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Cabernet Tamarind Product Image
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Cabernet Tamarind

Edition of 100 pieces
RB8 TAMARIND

Cabernet Tamarind

RB8 TAMARIND

The Cabernet 'Tamarind' features an intricate barrel in spalted Tamarind wood, and a light inner structure of brass. The accents on the carbon fiber cap are in mokume, and the pocket clip is set with a citrine gemstone. This beautiful writing instrument also features William Henry's patent-pending Wavelock™ cap closure system – a ring of chromium steel balls embedded in a titanium ring which are captured in wave-shaped grooves in titanium collars for closed and post positions.
The Cabernet 'Tamarind' is a limited worldwide edition of 100 pieces, and the exotic wood barrel confers to each of them a distinct and original personality. Much like their owners, no two pens are ever alike.

Features & Specs

  • Wavelock™ Closure System
  • Shipped in an elegant wood presentation box

Cabernet Tamarind
Edition of 100 pieces
RB8 TAMARIND
$900.00
Out of Stock

Materials

Mokume gane material image

Mokume gane

Mokume gane was developed in the 1600s in Japan, allegedly by an Akita prefecture metalsmith named Denbei Shoami (1651 to 1728). He used the mokume gane technique to dress up samurai swords.
The mokume gane technique involves fusing several layers of different metals, and artistically exposing sections of lower layers. The metal is often made to display a pattern that mimics wood grain. A variety of metals can be used to give different arrays of coloration.
Layers of metal are pressed together and fused with heat. The forged layers are carved to expose lower layers and are then pressed again. The carving and pressing is repeated to develop the pattern.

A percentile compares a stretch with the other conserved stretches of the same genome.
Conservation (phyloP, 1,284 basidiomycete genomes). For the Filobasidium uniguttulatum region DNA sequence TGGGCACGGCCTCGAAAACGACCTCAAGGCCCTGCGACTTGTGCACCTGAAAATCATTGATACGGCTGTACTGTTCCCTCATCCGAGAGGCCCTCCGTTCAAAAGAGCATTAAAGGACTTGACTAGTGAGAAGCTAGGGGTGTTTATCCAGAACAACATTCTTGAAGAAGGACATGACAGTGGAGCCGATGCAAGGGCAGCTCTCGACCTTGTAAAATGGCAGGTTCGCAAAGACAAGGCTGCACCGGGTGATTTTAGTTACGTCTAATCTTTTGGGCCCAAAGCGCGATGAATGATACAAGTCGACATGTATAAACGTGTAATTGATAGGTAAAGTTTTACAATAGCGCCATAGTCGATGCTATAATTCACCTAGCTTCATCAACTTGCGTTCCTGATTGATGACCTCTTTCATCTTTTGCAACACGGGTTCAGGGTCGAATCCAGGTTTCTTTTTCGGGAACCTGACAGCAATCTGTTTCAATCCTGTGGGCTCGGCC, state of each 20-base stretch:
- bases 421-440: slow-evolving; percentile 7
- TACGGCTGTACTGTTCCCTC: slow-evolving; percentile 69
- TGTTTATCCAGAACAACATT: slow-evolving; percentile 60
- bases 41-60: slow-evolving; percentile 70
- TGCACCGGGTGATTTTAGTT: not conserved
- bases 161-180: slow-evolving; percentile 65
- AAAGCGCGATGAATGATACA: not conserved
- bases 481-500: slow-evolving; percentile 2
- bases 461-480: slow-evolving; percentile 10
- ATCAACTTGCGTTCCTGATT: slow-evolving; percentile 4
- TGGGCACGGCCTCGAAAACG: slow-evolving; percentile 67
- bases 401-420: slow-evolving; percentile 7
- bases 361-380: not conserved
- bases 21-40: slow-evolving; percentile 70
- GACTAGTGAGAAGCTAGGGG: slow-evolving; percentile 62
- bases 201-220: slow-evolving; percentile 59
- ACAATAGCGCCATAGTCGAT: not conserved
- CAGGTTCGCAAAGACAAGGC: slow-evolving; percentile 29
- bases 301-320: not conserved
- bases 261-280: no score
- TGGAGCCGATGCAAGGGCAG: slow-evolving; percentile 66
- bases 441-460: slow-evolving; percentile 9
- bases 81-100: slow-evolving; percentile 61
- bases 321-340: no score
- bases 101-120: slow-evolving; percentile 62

Today, some of the finest mokume in the world is made here in the USA, and William Henry is proud to offer a range of this material on our collections. Our mokume is generally made with copper, brass, and nickel silver in either a 45 or 89 layer billet, forged and patterned by hand.

Titanium material image

Titanium

Titanium is a low density, strong, lustrous, corrosion-resistant (including sea water, aqua regia and chlorine) metal with a silver color.
It was discovered in Great Britain by William Gregor in 1791, and named by Martin Heinrich Klaproth for the Titans of Greek mythology

William Henry uses only aerospace-grade titanium alloy for our frames, clips, and micro-fasteners. Called 6Al/4V, it is titanium with a little aluminum and vanadium added in for additional toughness and tensile strength.

Carbon Fiber material image

Carbon Fiber

Carbon fiber is a material consisting of microscopic fibers composed mostly of carbon atoms. The carbon atoms are bonded together in crystals that are more or less aligned parallel to the long axis of the fiber. The crystal alignment gives the fiber high strength-to-volume ratio. Several thousand carbon fibers are bundled together to form a tow, which may be used by itself or woven into a fabric.
Carbon fiber's properties, such as high stiffness, high tensile strength, low weight, high chemical resistance, high temperature tolerance, make them very popular in aerospace, civil engineering, military, competition sports. William Henry uses the highest grade, and beautifully textured carbon fiber for its collections of jewelry, knives, money clips and cufflinks.

Spalted Tamarind material image

Spalted Tamarind

The tamarind is a long-lived, medium-growth, bushy tree, originally found in tropical Africa. In the 16th century, it was heavily introduced to Mexico, and to a lesser degree to South America, by Spanish and Portuguese colonists.
The Tamarind we use is spalted (the natural result of insect and rot damage), it has a distinct yellow hue, and it is sourced responsibly. Due to its density and durability, William Henry uses spalted tamarind to produce handle inlays for our pocketknives, and other accessories.

Citrine material image

Citrine

Citrine is a variety of quartz whose color ranges from a pale yellow to brown due to ferric impurities.
The name is derived from Latin citrina which means "yellow" and is also the origin of the word "citron." Sometimes citrine and amethyst can be found together in the same crystal, which is then referred to as ametrine. 

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